The language of secular and spiritual power is one and the same. Those who are first on earth are most definitely not last in the Kingdom of Heaven – they are first there too. I find these paintings with integrated donors very hard to grasp at the spiritual level. Clearly, as a believer, Sir John imagines himself in the presence of Heaven when he prays, but does this personal spiritual sense of connection survive being transferred to public display? There something peculiar about worshipping yourself worshipping, let alone intruding your image into the prayers of others. Painting like this seem to stake the claims of secular lords to access to divine approval in a way which actually diminishes the separateness and holiness of the divine. Of course the Church of the period was a highly political place; what is striking is to see that secular power blazoning itself across religious icons, as if Adidas were to start sponsoring altars bearing their logo.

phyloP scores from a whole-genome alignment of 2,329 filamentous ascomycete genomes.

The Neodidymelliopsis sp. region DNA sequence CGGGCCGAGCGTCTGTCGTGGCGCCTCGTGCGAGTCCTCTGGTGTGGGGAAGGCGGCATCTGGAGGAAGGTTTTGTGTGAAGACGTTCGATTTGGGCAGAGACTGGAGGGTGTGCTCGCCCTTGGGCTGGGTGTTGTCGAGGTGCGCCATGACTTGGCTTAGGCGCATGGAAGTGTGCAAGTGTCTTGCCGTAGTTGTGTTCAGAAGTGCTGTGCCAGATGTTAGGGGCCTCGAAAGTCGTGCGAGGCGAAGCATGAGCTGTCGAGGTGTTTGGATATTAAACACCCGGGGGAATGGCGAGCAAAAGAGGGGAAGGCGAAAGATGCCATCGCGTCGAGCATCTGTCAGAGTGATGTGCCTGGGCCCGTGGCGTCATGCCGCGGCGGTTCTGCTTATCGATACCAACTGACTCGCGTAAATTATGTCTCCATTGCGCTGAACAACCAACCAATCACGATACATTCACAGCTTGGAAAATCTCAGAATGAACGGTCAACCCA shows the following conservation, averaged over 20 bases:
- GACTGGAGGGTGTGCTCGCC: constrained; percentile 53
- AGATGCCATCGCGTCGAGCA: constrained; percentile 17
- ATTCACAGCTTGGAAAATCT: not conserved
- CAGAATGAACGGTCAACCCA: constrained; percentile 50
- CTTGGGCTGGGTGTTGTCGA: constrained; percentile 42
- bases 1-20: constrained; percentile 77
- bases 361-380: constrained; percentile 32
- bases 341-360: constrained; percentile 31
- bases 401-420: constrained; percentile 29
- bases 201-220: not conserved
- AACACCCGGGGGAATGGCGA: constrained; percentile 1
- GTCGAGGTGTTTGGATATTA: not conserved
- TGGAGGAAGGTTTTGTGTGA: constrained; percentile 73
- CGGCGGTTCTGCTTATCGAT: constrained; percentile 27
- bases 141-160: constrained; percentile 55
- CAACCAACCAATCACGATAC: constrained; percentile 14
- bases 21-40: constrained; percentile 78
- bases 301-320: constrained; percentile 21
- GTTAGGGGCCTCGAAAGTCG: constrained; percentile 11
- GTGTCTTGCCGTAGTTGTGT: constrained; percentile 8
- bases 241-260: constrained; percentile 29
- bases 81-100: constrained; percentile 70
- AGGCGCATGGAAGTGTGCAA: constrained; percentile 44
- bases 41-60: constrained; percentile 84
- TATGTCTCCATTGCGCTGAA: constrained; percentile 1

Part of the dissonance is, of course, the courtly fashions. It is no longer general practice to show holy figures in the clothes of the day. Ironically, decades of Christmas cards, have made us very accepting of showing divine figures in Renaissance clothing. On the one hand, there was no tradition in Western Europe of trying to reconstruct some sort of historical dress. But on the other, the fourteenth century shows a move from rich robes of fairly indefinite period to specific contemporary fashions. Pietro’s Madonna above, in the restrained style which originated with the copying and recopying of icons, is wrapped in a huge traditional veil which obscures any contemporary clothing features. In the Wilton diptych, the Kings have identifiable costume, but the Court of Heaven is distinguished by loose garments of overwhelming blue, except for the Christchild’s gold smock. I wonder how it affected the worshipper first to have the Saints become conscious of high fashion and then have the local gentry join them in their niches.